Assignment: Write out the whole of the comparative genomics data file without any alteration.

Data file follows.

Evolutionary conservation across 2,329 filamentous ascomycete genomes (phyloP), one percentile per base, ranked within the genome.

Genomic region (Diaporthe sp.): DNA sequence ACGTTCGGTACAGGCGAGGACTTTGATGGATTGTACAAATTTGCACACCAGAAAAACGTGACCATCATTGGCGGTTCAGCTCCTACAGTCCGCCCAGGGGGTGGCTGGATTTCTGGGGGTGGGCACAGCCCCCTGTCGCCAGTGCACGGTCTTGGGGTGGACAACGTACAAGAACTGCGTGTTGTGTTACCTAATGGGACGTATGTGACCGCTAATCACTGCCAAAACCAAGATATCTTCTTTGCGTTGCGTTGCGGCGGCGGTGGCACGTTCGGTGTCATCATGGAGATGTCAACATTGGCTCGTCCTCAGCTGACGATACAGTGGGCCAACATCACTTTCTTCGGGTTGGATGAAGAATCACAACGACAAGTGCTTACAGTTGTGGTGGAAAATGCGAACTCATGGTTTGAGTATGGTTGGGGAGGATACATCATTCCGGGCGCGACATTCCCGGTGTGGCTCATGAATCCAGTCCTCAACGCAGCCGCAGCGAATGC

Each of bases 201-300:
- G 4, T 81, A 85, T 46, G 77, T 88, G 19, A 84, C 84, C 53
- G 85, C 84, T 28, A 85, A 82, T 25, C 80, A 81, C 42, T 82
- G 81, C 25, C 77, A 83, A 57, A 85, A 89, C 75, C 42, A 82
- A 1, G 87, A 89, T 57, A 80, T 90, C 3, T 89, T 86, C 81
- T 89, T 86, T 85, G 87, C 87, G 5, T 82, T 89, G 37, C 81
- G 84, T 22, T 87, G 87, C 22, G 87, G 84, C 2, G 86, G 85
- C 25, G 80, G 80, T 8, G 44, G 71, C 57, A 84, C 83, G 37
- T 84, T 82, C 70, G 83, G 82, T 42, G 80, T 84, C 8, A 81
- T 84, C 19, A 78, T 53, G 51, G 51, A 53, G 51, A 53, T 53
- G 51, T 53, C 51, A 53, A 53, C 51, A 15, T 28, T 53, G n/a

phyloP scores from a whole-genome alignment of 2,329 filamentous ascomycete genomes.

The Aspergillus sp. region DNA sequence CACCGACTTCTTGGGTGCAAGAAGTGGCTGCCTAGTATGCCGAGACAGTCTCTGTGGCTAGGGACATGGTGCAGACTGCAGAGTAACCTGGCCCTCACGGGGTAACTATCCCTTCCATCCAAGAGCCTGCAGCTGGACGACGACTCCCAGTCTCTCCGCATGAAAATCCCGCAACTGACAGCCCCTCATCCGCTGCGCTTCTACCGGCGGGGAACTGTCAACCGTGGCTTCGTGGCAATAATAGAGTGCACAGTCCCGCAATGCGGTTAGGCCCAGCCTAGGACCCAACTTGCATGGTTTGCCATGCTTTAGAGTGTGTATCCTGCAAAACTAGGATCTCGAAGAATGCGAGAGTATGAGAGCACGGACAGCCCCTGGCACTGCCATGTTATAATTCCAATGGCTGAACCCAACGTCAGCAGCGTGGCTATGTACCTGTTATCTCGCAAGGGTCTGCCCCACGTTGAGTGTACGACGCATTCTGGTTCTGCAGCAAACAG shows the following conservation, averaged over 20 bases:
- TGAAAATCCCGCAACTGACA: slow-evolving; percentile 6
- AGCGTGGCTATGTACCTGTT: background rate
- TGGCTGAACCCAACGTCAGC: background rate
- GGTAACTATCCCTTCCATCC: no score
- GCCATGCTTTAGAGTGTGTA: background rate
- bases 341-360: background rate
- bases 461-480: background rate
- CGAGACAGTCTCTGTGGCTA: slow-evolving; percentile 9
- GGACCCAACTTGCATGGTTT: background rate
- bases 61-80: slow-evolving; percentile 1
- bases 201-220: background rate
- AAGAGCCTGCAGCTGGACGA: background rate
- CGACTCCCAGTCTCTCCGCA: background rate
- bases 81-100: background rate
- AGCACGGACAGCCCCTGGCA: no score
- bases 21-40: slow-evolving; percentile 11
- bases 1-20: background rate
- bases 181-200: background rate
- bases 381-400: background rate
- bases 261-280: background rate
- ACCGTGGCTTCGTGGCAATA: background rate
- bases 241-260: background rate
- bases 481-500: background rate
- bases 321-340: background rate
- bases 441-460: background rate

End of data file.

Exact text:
Evolutionary conservation across 2,329 filamentous ascomycete genomes (phyloP), one percentile per base, ranked within the genome.

Genomic region (Diaporthe sp.): DNA sequence ACGTTCGGTACAGGCGAGGACTTTGATGGATTGTACAAATTTGCACACCAGAAAAACGTGACCATCATTGGCGGTTCAGCTCCTACAGTCCGCCCAGGGGGTGGCTGGATTTCTGGGGGTGGGCACAGCCCCCTGTCGCCAGTGCACGGTCTTGGGGTGGACAACGTACAAGAACTGCGTGTTGTGTTACCTAATGGGACGTATGTGACCGCTAATCACTGCCAAAACCAAGATATCTTCTTTGCGTTGCGTTGCGGCGGCGGTGGCACGTTCGGTGTCATCATGGAGATGTCAACATTGGCTCGTCCTCAGCTGACGATACAGTGGGCCAACATCACTTTCTTCGGGTTGGATGAAGAATCACAACGACAAGTGCTTACAGTTGTGGTGGAAAATGCGAACTCATGGTTTGAGTATGGTTGGGGAGGATACATCATTCCGGGCGCGACATTCCCGGTGTGGCTCATGAATCCAGTCCTCAACGCAGCCGCAGCGAATGC

Each of bases 201-300:
- G 4, T 81, A 85, T 46, G 77, T 88, G 19, A 84, C 84, C 53
- G 85, C 84, T 28, A 85, A 82, T 25, C 80, A 81, C 42, T 82
- G 81, C 25, C 77, A 83, A 57, A 85, A 89, C 75, C 42, A 82
- A 1, G 87, A 89, T 57, A 80, T 90, C 3, T 89, T 86, C 81
- T 89, T 86, T 85, G 87, C 87, G 5, T 82, T 89, G 37, C 81
- G 84, T 22, T 87, G 87, C 22, G 87, G 84, C 2, G 86, G 85
- C 25, G 80, G 80, T 8, G 44, G 71, C 57, A 84, C 83, G 37
- T 84, T 82, C 70, G 83, G 82, T 42, G 80, T 84, C 8, A 81
- T 84, C 19, A 78, T 53, G 51, G 51, A 53, G 51, A 53, T 53
- G 51, T 53, C 51, A 53, A 53, C 51, A 15, T 28, T 53, G n/a

phyloP scores from a whole-genome alignment of 2,329 filamentous ascomycete genomes.

The Aspergillus sp. region DNA sequence CACCGACTTCTTGGGTGCAAGAAGTGGCTGCCTAGTATGCCGAGACAGTCTCTGTGGCTAGGGACATGGTGCAGACTGCAGAGTAACCTGGCCCTCACGGGGTAACTATCCCTTCCATCCAAGAGCCTGCAGCTGGACGACGACTCCCAGTCTCTCCGCATGAAAATCCCGCAACTGACAGCCCCTCATCCGCTGCGCTTCTACCGGCGGGGAACTGTCAACCGTGGCTTCGTGGCAATAATAGAGTGCACAGTCCCGCAATGCGGTTAGGCCCAGCCTAGGACCCAACTTGCATGGTTTGCCATGCTTTAGAGTGTGTATCCTGCAAAACTAGGATCTCGAAGAATGCGAGAGTATGAGAGCACGGACAGCCCCTGGCACTGCCATGTTATAATTCCAATGGCTGAACCCAACGTCAGCAGCGTGGCTATGTACCTGTTATCTCGCAAGGGTCTGCCCCACGTTGAGTGTACGACGCATTCTGGTTCTGCAGCAAACAG shows the following conservation, averaged over 20 bases:
- TGAAAATCCCGCAACTGACA: slow-evolving; percentile 6
- AGCGTGGCTATGTACCTGTT: background rate
- TGGCTGAACCCAACGTCAGC: background rate
- GGTAACTATCCCTTCCATCC: no score
- GCCATGCTTTAGAGTGTGTA: background rate
- bases 341-360: background rate
- bases 461-480: background rate
- CGAGACAGTCTCTGTGGCTA: slow-evolving; percentile 9
- GGACCCAACTTGCATGGTTT: background rate
- bases 61-80: slow-evolving; percentile 1
- bases 201-220: background rate
- AAGAGCCTGCAGCTGGACGA: background rate
- CGACTCCCAGTCTCTCCGCA: background rate
- bases 81-100: background rate
- AGCACGGACAGCCCCTGGCA: no score
- bases 21-40: slow-evolving; percentile 11
- bases 1-20: background rate
- bases 181-200: background rate
- bases 381-400: background rate
- bases 261-280: background rate
- ACCGTGGCTTCGTGGCAATA: background rate
- bases 241-260: background rate
- bases 481-500: background rate
- bases 321-340: background rate
- bases 441-460: background rate